describe
'info:fdaE20081126_AAAAQMfileF20081127_AADBUN' 'sip-files00073.jp2'
ff9e5ad5569611c24de65177a84b88c2
e705952e3a8f65bea72ccdb00d84f470800afc91
describe
'info:fdaE20081126_AAAAQMfileF20081127_AADBUO' 'sip-files00074.jp2'
bb21eb740f52e3eda579ba5c690ecdcb
c1d9aa21b3d08e5ed49ee3692d431c1f40d97edf
describe
'246994' 'info:fdaE20081126_AAAAQMfileF20081127_AADBUP' 'sip-files00075.jp2'
c34cc7b93e1614a4d9f96f076a043ce3
215888389926868ce33a29c5d3cbfa0bf50d78c1
describe
'info:fdaE20081126_AAAAQMfileF20081127_AADBUQ' 'sip-files00076.jp2'
512c971445f249d78285f713b2bf97b0
eb3f5fcbaeeb82034e083606ff5e6c32b31b1e99
describe
'247061' 'info:fdaE20081126_AAAAQMfileF20081127_AADBUR' 'sip-files00077.jp2'
2d71ab4cdf6594f274a108ea2b82dc0c
c9b20209143ac4a9798239fb5c5203dad6111286
describe
'247072' 'info:fdaE20081126_AAAAQMfileF20081127_AADBUS' 'sip-files00078.jp2'
a7a1e1b73a050cf8eabd3afc121d1bad
619c9e6888ccba082c08cdc644a2a96e1acf4801
describe
'299580' 'info:fdaE20081126_AAAAQMfileF20081127_AADBUT' 'sip-files00081.jp2'
21c5a78ed25fa6aac82451d576490bce
a59a7ee795d80a985e7319c161dd84c7e82c42a0
describe
'277502' 'info:fdaE20081126_AAAAQMfileF20081127_AADBUU' 'sip-files00082.jp2'
37264ca56d770ab09bd5aeab990369d3
704ea7d87ccf0d457c17a79c73cec236142694c7
describe
'38157' 'info:fdaE20081126_AAAAQMfileF20081127_AADBUV' 'sip-files00083.jp2'
99e3eb3607cfbb0724df35597261f7c1
7482f070a405ee67643e39590fec30d5562cef80
describe
'7119196' 'info:fdaE20081126_AAAAQMfileF20081127_AADBUW' 'sip-files00001.tif'
cd2abcc8054ef9cfc1655868cc12ba2b
db9f496c5e9103e81b8ec5290ea5d7ddeacadc8f
'2011-12-20T22:34:01-05:00'
describe
'7192320' 'info:fdaE20081126_AAAAQMfileF20081127_AADBUX' 'sip-files00002.tif'
e2e9b1d73c772e02196ecba2dd4c377c
4e7ce597337c03c4e350875de8ab8d6673638be5
'2011-12-20T22:33:06-05:00'
describe
'5936356' 'info:fdaE20081126_AAAAQMfileF20081127_AADBUY' 'sip-files00003.tif'
19d6f328958e7f6da120e657ab96f651
975d1e4111f997c6562b27a24ef11d937cad982c
describe
'1993408' 'info:fdaE20081126_AAAAQMfileF20081127_AADBUZ' 'sip-files00006.tif'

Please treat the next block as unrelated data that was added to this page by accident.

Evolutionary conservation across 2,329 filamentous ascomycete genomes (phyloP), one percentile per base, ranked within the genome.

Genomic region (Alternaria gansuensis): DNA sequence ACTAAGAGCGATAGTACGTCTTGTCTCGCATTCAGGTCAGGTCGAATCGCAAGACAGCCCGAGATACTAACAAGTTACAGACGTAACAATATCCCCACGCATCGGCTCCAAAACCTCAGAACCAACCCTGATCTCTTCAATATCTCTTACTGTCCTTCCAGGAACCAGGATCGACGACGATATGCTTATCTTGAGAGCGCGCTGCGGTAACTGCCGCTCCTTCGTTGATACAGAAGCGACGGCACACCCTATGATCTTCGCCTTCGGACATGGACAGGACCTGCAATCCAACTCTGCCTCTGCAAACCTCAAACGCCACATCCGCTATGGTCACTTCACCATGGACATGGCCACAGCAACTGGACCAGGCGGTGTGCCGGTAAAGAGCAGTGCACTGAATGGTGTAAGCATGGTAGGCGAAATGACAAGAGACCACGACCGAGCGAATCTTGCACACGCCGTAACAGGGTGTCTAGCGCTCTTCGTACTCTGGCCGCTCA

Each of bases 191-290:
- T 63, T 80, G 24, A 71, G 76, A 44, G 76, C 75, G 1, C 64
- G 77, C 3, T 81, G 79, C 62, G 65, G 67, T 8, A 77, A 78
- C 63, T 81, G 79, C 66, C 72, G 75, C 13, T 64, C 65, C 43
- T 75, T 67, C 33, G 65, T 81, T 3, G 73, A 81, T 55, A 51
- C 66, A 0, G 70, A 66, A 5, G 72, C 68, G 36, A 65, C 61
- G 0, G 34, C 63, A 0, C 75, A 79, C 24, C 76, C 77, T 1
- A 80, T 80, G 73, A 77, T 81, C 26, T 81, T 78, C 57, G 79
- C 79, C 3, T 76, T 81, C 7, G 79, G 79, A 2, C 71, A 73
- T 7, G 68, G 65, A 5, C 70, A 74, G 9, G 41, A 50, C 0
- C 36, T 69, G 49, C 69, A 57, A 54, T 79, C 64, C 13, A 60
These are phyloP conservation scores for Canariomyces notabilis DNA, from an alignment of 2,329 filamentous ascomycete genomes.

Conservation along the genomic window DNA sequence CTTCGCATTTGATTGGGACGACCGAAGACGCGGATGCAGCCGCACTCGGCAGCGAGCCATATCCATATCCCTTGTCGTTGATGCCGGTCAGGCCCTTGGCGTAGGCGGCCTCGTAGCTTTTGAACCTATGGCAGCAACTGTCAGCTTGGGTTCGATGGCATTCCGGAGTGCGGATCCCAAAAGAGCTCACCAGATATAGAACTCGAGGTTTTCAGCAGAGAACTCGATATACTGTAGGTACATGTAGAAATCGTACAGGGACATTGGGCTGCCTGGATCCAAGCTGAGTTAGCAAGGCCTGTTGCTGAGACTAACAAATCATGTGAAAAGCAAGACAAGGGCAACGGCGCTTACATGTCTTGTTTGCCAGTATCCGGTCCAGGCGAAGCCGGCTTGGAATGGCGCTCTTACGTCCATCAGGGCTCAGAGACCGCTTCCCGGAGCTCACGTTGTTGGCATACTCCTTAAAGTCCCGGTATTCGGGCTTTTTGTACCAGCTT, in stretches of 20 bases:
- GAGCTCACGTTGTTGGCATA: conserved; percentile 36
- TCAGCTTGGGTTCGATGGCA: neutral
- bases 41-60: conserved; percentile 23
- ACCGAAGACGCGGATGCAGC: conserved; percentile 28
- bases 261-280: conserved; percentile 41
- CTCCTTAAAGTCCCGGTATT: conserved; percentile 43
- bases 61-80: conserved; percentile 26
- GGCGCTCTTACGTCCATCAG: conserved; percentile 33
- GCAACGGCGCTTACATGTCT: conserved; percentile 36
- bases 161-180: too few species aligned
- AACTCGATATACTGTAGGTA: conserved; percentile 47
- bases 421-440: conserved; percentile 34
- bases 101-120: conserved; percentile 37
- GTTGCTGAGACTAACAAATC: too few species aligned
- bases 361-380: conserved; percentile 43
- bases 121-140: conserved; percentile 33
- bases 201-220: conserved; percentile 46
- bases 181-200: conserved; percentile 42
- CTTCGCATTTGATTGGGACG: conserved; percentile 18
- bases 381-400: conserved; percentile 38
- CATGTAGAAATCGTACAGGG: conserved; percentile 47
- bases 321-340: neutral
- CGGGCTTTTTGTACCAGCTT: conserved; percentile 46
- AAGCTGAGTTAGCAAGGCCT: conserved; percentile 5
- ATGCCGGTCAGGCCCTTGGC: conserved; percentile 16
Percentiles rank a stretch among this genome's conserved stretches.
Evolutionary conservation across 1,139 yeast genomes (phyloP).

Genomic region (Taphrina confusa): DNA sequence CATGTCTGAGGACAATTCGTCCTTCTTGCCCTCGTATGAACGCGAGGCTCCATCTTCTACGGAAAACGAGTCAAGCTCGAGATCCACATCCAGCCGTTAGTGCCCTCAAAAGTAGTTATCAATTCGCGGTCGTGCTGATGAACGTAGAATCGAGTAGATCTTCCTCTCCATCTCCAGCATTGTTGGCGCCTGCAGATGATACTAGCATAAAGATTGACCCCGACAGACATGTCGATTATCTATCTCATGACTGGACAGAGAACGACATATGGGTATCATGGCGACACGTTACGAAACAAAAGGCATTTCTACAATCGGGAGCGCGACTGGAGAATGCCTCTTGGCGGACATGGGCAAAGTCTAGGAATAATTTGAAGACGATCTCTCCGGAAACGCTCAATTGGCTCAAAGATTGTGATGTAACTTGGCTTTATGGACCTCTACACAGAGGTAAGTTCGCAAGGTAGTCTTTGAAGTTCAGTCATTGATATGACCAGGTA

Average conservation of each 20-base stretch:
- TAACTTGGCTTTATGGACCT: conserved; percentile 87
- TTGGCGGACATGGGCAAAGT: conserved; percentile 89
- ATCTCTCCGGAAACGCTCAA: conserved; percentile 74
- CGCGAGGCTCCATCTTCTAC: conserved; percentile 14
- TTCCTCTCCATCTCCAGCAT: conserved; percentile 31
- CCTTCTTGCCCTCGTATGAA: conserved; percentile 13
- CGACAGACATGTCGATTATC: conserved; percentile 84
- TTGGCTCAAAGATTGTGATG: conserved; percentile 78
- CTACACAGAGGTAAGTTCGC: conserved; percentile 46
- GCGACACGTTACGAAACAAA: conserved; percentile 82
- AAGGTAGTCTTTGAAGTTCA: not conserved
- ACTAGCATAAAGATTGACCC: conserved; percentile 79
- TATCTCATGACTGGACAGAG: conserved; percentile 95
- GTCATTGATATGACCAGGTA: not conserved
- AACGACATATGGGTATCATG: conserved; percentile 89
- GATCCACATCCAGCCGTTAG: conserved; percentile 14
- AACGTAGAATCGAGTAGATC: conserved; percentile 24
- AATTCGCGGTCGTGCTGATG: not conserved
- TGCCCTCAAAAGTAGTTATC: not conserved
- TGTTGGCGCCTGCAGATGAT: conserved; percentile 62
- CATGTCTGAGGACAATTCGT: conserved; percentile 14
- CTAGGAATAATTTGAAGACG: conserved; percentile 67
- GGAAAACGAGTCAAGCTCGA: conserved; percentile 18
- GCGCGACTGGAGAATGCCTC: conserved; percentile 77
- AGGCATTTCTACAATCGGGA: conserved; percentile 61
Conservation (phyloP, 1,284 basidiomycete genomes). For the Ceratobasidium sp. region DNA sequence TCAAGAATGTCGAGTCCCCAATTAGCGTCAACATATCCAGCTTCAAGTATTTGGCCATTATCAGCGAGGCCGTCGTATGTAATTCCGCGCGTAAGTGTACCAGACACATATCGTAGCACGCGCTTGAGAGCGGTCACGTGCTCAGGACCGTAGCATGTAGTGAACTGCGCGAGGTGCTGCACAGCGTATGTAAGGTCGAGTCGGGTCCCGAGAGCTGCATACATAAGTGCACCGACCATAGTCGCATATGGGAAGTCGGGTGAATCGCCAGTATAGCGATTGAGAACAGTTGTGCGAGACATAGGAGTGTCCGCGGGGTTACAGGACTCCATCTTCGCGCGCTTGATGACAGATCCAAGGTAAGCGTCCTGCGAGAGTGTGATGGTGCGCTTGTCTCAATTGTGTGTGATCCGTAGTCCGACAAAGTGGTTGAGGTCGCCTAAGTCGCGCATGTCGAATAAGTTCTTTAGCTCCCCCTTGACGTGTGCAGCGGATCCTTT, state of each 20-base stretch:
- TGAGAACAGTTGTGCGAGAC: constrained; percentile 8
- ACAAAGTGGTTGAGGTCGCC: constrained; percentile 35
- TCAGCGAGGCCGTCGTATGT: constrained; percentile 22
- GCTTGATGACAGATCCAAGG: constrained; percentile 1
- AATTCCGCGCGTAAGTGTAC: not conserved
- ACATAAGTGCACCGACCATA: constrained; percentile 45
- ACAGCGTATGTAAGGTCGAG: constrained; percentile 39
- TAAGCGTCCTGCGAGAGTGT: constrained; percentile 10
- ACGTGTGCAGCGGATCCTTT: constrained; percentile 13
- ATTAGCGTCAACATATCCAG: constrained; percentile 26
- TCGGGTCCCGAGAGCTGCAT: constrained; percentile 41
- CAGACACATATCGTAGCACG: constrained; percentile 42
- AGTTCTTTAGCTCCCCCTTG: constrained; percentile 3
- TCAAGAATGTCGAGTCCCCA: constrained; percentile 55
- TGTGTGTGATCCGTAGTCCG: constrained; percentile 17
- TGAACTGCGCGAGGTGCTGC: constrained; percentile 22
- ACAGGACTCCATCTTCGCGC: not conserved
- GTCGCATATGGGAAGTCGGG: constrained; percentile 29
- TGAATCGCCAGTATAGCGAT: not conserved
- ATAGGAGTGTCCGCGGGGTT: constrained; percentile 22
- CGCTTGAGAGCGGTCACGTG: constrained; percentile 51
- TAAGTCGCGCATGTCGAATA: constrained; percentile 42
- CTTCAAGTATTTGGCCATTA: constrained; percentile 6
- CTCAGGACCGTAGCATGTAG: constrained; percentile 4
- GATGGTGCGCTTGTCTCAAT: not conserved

0b6e7f9fb2bdb87a6e1092bada8babe4
806bc9940aafc2eaff8ccdf0e17f34ae85ef9256
describe
'info:fdaE20081126_AAAAQMfileF20081127_AADBVA' 'sip-files00007.tif'
791b79498cd758c63f7fc3b0063e75b2
c8bcac9fac85bfdfff37e31faaf7418c74f6e078
'2011-12-20T22:34:10-05:00'
describe
'info:fdaE20081126_AAAAQMfileF20081127_AADBVB' 'sip-files00009.tif'
3797af2752199b8c333476fe14a8c700
a9ebb6b30256f46f569376536a6f9b80c153d9c6
describe
'1993404' 'info:fdaE20081126_AAAAQMfileF20081127_AADBVC' 'sip-files00011.tif'
a73c370500258eba12fdcb6df5cc4aed
b67df626cba0b8bf3c010b4e6b1a1c5406e90531
describe
'info:fdaE20081126_AAAAQMfileF20081127_AADBVD' 'sip-files00012.tif'
3cb4b927cfa99fd0dc12a9c1484962f6
755b4389e7069d2d727c76afae993cb6c1108903
describe
'info:fdaE20081126_AAAAQMfileF20081127_AADBVE' 'sip-files00013.tif'
756bcf3c105118e083d305fb64cb2168
8294731b30c2d03c76c7a10ebb6647e54a7cd354
'2011-12-20T22:33:29-05:00'
describe
'info:fdaE20081126_AAAAQMfileF20081127_AADBVF' 'sip-files00014.tif'
636f5b5614d849309d0cdc0b6012221c
6189dbe8a65a1dc56f49d60feda3b7d922f5a7e5
describe
'info:fdaE20081126_AAAAQMfileF20081127_AADBVG' 'sip-files00015.tif'
3d81f4d9d22eca759a18647371973249
24d7532d07b48a668c9b5491340f613b01de54fb
describe
'info:fdaE20081126_AAAAQMfileF20081127_AADBVH' 'sip-files00016.tif'
3e60b10b3c9bdfec31c88da2693ec8ed
1015b81bdd4df782bc0e1335f39a7c105c70dfed
describe
'info:fdaE20081126_AAAAQMfileF20081127_AADBVI' 'sip-files00017.tif'
0faf2714fede8eb25d0a420a8ad8eaf9
eee535ce1d81f255daeb02718b92176c197d5c72
describe
'info:fdaE20081126_AAAAQMfileF20081127_AADBVJ' 'sip-files00018.tif'
4d1237a26d47aa0965fdcca2a6687b13
982d50f098cda5519f9e2843d0b2df9311d30604
describe